Inn the Illinois Supreme Court, Evanston argued (1) its second amended complaint “related back” to its original complaint, which was filed timely, and (2) the original complaint was not premature and should not have been dismissed. But Evanston did not make these arguments in its original opposition to J&R’s dismissal request.

So the Illinois Supreme Court ruled Evanston forfeited those arguments, and refused to consider them. Raising the arguments for the first time in a request for reconsideration was not good enough to preserve them for appeal. Here is the supreme court’s reasoning:

The purpose of a motion to reconsider is to bring to the court’s attention newly discovered evidence that was not available at the time of the original hearing, changes in existing law, or errors in the court’s application of the law … Arguments raised for the first time in a motion for reconsideration in the circuit [trial] court are forfeited on appeal.

The rule is loud and clear: An argument is forfeited if you wait to raise it on reconsideration. Read the whole case, Evanston Insurance v. Riseborough, 2014 IL 114271 (2/21/2014), by clicking here.

More than 58 percent of the voters in Country Club Hills, Illinois passed a referendum that reduced the number of city aldermen from 10 to five. About three weeks later, a group of unhappy aldermen sued the county clerk. They asked the trial court for a preliminary injunction to void the referendum because, they argued, the clerk exceeded her authority by not including certain language on the ballot.

Two weeks later, the trial court denied the injunction request because the discontented aldermen still had time to file as independent candidates for one of the five alderman positions.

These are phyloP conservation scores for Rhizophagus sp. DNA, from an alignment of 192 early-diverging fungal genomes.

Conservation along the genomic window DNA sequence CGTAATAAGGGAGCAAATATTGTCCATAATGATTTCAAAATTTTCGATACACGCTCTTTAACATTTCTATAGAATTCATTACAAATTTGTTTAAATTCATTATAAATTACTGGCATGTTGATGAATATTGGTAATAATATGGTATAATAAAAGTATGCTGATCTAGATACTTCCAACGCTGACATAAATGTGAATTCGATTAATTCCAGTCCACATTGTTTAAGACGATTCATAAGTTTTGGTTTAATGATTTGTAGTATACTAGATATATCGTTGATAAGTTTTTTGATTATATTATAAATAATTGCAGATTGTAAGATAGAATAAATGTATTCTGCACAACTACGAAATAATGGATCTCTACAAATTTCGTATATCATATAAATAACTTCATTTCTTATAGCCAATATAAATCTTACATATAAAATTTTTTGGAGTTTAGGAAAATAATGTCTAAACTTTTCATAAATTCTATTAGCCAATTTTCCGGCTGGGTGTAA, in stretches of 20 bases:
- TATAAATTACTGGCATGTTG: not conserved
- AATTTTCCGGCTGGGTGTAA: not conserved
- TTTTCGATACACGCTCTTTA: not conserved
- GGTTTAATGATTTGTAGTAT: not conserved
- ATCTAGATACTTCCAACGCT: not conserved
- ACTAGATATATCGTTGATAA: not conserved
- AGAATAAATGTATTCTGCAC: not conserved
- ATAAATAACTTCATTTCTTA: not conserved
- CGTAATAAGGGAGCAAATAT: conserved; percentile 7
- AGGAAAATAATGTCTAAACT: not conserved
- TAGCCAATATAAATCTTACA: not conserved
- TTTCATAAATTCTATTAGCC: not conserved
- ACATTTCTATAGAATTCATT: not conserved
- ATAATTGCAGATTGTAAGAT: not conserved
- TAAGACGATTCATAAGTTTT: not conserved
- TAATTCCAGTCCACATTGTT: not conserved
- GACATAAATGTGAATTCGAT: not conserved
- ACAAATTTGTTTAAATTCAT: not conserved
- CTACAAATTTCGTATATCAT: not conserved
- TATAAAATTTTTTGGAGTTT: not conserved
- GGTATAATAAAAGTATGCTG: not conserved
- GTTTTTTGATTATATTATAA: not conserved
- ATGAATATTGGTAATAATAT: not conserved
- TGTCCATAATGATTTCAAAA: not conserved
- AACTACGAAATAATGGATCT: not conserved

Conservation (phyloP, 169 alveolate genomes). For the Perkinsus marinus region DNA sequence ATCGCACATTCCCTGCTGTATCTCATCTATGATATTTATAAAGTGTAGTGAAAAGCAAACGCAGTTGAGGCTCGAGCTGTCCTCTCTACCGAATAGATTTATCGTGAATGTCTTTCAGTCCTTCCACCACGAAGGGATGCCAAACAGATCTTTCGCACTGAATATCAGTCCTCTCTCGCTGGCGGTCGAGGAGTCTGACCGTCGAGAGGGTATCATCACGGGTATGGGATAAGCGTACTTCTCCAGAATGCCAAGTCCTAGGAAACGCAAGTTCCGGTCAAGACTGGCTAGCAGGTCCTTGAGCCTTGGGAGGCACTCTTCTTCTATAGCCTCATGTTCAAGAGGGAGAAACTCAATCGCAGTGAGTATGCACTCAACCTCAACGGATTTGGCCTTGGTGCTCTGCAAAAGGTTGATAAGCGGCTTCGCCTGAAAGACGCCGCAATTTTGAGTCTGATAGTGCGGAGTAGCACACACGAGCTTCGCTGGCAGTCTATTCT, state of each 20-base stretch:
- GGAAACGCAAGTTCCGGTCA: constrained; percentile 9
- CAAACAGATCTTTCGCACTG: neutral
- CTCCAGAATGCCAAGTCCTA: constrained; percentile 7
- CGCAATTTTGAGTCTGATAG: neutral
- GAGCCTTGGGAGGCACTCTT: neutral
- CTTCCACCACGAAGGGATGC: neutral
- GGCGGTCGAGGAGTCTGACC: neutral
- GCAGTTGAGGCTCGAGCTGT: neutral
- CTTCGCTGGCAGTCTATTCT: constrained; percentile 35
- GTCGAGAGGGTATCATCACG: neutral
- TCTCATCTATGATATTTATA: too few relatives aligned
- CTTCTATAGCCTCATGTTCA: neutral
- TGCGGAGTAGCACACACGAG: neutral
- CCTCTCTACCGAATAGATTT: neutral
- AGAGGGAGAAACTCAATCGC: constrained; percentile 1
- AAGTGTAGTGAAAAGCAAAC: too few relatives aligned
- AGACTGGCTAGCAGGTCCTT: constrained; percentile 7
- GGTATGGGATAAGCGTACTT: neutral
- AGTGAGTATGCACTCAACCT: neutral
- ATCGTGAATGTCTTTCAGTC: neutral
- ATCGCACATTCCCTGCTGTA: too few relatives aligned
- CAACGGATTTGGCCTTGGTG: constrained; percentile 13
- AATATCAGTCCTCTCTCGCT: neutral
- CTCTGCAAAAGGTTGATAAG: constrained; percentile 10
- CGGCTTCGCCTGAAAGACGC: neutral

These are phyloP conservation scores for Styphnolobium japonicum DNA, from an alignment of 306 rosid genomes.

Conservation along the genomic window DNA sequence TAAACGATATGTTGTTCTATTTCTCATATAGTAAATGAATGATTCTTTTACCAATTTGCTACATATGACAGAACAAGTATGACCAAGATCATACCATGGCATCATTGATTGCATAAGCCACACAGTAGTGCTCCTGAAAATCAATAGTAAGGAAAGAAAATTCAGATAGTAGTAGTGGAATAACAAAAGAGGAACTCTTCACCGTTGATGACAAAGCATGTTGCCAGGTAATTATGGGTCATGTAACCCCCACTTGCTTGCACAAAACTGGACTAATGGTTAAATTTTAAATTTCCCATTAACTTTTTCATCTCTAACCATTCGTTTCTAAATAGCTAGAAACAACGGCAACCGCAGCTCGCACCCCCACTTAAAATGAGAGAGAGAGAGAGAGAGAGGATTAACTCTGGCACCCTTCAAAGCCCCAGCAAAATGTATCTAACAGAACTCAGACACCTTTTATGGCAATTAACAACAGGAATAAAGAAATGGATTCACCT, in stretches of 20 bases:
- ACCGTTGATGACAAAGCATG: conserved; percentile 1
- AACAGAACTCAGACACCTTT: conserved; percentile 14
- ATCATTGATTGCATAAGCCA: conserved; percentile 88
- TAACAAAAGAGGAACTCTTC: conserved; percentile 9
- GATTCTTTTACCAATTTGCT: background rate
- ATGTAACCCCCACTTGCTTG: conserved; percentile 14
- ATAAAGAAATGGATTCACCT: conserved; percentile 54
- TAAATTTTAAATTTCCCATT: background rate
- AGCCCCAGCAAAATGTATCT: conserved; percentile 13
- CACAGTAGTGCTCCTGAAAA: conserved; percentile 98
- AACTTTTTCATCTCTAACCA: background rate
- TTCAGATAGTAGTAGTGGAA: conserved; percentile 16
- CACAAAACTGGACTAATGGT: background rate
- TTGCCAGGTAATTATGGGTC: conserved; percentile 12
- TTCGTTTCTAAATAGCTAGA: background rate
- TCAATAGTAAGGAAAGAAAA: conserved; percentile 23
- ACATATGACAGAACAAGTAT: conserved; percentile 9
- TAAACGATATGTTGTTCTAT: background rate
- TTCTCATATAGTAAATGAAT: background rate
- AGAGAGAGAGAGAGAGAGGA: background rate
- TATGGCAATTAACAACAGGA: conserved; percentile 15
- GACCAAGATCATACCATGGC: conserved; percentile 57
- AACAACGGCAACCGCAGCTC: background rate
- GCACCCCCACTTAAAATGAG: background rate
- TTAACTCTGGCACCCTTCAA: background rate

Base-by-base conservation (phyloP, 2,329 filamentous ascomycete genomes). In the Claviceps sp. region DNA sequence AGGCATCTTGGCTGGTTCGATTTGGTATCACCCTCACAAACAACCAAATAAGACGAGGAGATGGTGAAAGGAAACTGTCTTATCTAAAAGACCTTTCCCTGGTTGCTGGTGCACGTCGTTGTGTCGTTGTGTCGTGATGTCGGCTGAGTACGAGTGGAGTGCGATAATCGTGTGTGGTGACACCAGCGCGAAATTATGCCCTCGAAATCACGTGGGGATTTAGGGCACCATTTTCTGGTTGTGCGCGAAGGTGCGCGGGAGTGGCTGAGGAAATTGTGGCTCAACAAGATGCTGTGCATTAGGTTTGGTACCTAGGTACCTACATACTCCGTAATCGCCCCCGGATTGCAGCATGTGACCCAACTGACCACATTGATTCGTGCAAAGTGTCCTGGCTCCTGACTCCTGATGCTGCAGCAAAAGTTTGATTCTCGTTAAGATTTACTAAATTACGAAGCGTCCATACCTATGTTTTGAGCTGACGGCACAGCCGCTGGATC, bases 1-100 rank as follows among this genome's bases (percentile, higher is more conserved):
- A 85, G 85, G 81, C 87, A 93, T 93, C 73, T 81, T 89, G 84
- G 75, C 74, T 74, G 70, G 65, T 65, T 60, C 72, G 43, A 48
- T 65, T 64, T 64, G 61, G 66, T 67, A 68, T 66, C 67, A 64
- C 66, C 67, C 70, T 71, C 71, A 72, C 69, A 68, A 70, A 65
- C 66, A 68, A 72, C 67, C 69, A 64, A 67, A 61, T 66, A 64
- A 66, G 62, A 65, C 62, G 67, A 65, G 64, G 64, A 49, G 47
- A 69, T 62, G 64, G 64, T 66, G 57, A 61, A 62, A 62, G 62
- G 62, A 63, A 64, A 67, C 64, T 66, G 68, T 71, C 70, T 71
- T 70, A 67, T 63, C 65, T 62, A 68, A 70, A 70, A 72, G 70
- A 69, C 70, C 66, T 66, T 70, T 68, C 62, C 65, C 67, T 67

Instead, the aldermen appealed. They asked the appellate court to void the referendum result and to place the question, with the disputed language, on the next ballot. That election, at which the voters elected five aldermen, was held about four months later, while the appeal was still pending.

But the First District Illinois Appellate Court refused to hear the appeal because: (1) the election of the new aldermen to fill the five new positions already had been held, (2) rendering the appeal moot, and (3) an appellate ruling on the denial of the preliminary injunction would not trump the mootness doctrine. The public policy exception to the mootness doctrine did not apply because “an opinion from this court on the trial court’s denial of preliminary relief would not provide an authoritative determination of the issues at the heart lof this case … In the absence of a continuing legal controversy and finding no reason for the exception to the moootness doctrine to apply, we dismiss this appeal.”

Read the whole case, Davis v. City of Country Club Hills, 2013 IL App (1st) 123634, by clicking here.